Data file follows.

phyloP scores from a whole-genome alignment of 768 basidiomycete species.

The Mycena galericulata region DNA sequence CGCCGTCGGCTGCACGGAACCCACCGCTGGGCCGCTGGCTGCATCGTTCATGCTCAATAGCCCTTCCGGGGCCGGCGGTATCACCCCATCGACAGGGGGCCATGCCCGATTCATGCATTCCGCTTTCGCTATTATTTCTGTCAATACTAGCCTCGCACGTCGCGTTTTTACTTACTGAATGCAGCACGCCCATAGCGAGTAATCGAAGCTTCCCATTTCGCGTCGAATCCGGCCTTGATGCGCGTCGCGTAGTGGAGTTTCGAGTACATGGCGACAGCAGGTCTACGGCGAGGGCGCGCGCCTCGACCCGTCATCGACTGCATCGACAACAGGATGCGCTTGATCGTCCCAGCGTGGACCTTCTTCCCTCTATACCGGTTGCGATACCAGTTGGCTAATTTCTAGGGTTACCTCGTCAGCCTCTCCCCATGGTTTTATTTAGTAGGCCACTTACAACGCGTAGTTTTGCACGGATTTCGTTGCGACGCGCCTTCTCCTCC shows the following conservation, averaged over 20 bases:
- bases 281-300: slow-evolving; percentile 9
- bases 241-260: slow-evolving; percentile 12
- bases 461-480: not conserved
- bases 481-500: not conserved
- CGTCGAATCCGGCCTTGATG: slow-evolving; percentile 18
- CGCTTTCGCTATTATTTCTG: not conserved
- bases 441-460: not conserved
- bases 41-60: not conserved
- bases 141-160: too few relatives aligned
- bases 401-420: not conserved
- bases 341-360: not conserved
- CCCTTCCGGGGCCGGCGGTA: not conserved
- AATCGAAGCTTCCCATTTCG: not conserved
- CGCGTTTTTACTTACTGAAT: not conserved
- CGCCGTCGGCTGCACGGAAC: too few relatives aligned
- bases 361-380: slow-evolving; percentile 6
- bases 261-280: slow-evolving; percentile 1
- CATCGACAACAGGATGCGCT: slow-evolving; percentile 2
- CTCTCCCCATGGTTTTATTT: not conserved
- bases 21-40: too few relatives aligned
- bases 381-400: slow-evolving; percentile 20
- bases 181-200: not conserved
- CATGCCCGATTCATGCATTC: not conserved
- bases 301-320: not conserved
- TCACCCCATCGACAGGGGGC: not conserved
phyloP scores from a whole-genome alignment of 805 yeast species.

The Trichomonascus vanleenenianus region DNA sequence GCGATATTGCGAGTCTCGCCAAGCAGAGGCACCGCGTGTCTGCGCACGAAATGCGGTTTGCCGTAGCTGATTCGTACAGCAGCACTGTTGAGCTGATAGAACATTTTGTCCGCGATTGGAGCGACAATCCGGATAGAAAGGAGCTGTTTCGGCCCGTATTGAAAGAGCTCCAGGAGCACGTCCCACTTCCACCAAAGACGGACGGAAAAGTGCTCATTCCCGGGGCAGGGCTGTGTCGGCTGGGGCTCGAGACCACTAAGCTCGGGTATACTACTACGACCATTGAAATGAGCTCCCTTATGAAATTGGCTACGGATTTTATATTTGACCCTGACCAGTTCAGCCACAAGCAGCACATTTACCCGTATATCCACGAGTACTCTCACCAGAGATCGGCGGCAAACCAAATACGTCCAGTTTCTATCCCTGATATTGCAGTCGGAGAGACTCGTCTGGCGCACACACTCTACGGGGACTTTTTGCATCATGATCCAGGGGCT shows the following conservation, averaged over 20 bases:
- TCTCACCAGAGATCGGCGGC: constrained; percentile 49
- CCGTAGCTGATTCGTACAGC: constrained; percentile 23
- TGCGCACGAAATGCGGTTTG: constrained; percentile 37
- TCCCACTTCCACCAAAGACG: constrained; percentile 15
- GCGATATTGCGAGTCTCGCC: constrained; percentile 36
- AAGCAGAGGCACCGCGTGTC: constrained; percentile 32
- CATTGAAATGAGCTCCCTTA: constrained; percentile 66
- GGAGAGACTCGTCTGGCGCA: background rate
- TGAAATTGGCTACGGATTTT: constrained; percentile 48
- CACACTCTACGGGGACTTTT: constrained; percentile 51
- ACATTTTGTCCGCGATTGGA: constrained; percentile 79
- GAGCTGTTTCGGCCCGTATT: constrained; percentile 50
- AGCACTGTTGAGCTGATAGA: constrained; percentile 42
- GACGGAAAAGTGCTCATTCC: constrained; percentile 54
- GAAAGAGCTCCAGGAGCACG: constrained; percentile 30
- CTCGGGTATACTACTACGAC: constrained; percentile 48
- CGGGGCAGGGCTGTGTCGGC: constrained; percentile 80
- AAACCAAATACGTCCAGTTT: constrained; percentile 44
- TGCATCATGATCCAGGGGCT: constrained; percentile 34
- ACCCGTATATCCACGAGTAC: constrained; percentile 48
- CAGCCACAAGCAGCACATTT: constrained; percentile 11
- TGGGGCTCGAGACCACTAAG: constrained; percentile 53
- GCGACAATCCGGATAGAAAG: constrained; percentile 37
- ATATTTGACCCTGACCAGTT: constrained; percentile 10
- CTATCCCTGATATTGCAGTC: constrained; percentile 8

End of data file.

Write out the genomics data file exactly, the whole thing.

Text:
phyloP scores from a whole-genome alignment of 768 basidiomycete species.

The Mycena galericulata region DNA sequence CGCCGTCGGCTGCACGGAACCCACCGCTGGGCCGCTGGCTGCATCGTTCATGCTCAATAGCCCTTCCGGGGCCGGCGGTATCACCCCATCGACAGGGGGCCATGCCCGATTCATGCATTCCGCTTTCGCTATTATTTCTGTCAATACTAGCCTCGCACGTCGCGTTTTTACTTACTGAATGCAGCACGCCCATAGCGAGTAATCGAAGCTTCCCATTTCGCGTCGAATCCGGCCTTGATGCGCGTCGCGTAGTGGAGTTTCGAGTACATGGCGACAGCAGGTCTACGGCGAGGGCGCGCGCCTCGACCCGTCATCGACTGCATCGACAACAGGATGCGCTTGATCGTCCCAGCGTGGACCTTCTTCCCTCTATACCGGTTGCGATACCAGTTGGCTAATTTCTAGGGTTACCTCGTCAGCCTCTCCCCATGGTTTTATTTAGTAGGCCACTTACAACGCGTAGTTTTGCACGGATTTCGTTGCGACGCGCCTTCTCCTCC shows the following conservation, averaged over 20 bases:
- bases 281-300: slow-evolving; percentile 9
- bases 241-260: slow-evolving; percentile 12
- bases 461-480: not conserved
- bases 481-500: not conserved
- CGTCGAATCCGGCCTTGATG: slow-evolving; percentile 18
- CGCTTTCGCTATTATTTCTG: not conserved
- bases 441-460: not conserved
- bases 41-60: not conserved
- bases 141-160: too few relatives aligned
- bases 401-420: not conserved
- bases 341-360: not conserved
- CCCTTCCGGGGCCGGCGGTA: not conserved
- AATCGAAGCTTCCCATTTCG: not conserved
- CGCGTTTTTACTTACTGAAT: not conserved
- CGCCGTCGGCTGCACGGAAC: too few relatives aligned
- bases 361-380: slow-evolving; percentile 6
- bases 261-280: slow-evolving; percentile 1
- CATCGACAACAGGATGCGCT: slow-evolving; percentile 2
- CTCTCCCCATGGTTTTATTT: not conserved
- bases 21-40: too few relatives aligned
- bases 381-400: slow-evolving; percentile 20
- bases 181-200: not conserved
- CATGCCCGATTCATGCATTC: not conserved
- bases 301-320: not conserved
- TCACCCCATCGACAGGGGGC: not conserved
phyloP scores from a whole-genome alignment of 805 yeast species.

The Trichomonascus vanleenenianus region DNA sequence GCGATATTGCGAGTCTCGCCAAGCAGAGGCACCGCGTGTCTGCGCACGAAATGCGGTTTGCCGTAGCTGATTCGTACAGCAGCACTGTTGAGCTGATAGAACATTTTGTCCGCGATTGGAGCGACAATCCGGATAGAAAGGAGCTGTTTCGGCCCGTATTGAAAGAGCTCCAGGAGCACGTCCCACTTCCACCAAAGACGGACGGAAAAGTGCTCATTCCCGGGGCAGGGCTGTGTCGGCTGGGGCTCGAGACCACTAAGCTCGGGTATACTACTACGACCATTGAAATGAGCTCCCTTATGAAATTGGCTACGGATTTTATATTTGACCCTGACCAGTTCAGCCACAAGCAGCACATTTACCCGTATATCCACGAGTACTCTCACCAGAGATCGGCGGCAAACCAAATACGTCCAGTTTCTATCCCTGATATTGCAGTCGGAGAGACTCGTCTGGCGCACACACTCTACGGGGACTTTTTGCATCATGATCCAGGGGCT shows the following conservation, averaged over 20 bases:
- TCTCACCAGAGATCGGCGGC: constrained; percentile 49
- CCGTAGCTGATTCGTACAGC: constrained; percentile 23
- TGCGCACGAAATGCGGTTTG: constrained; percentile 37
- TCCCACTTCCACCAAAGACG: constrained; percentile 15
- GCGATATTGCGAGTCTCGCC: constrained; percentile 36
- AAGCAGAGGCACCGCGTGTC: constrained; percentile 32
- CATTGAAATGAGCTCCCTTA: constrained; percentile 66
- GGAGAGACTCGTCTGGCGCA: background rate
- TGAAATTGGCTACGGATTTT: constrained; percentile 48
- CACACTCTACGGGGACTTTT: constrained; percentile 51
- ACATTTTGTCCGCGATTGGA: constrained; percentile 79
- GAGCTGTTTCGGCCCGTATT: constrained; percentile 50
- AGCACTGTTGAGCTGATAGA: constrained; percentile 42
- GACGGAAAAGTGCTCATTCC: constrained; percentile 54
- GAAAGAGCTCCAGGAGCACG: constrained; percentile 30
- CTCGGGTATACTACTACGAC: constrained; percentile 48
- CGGGGCAGGGCTGTGTCGGC: constrained; percentile 80
- AAACCAAATACGTCCAGTTT: constrained; percentile 44
- TGCATCATGATCCAGGGGCT: constrained; percentile 34
- ACCCGTATATCCACGAGTAC: constrained; percentile 48
- CAGCCACAAGCAGCACATTT: constrained; percentile 11
- TGGGGCTCGAGACCACTAAG: constrained; percentile 53
- GCGACAATCCGGATAGAAAG: constrained; percentile 37
- ATATTTGACCCTGACCAGTT: constrained; percentile 10
- CTATCCCTGATATTGCAGTC: constrained; percentile 8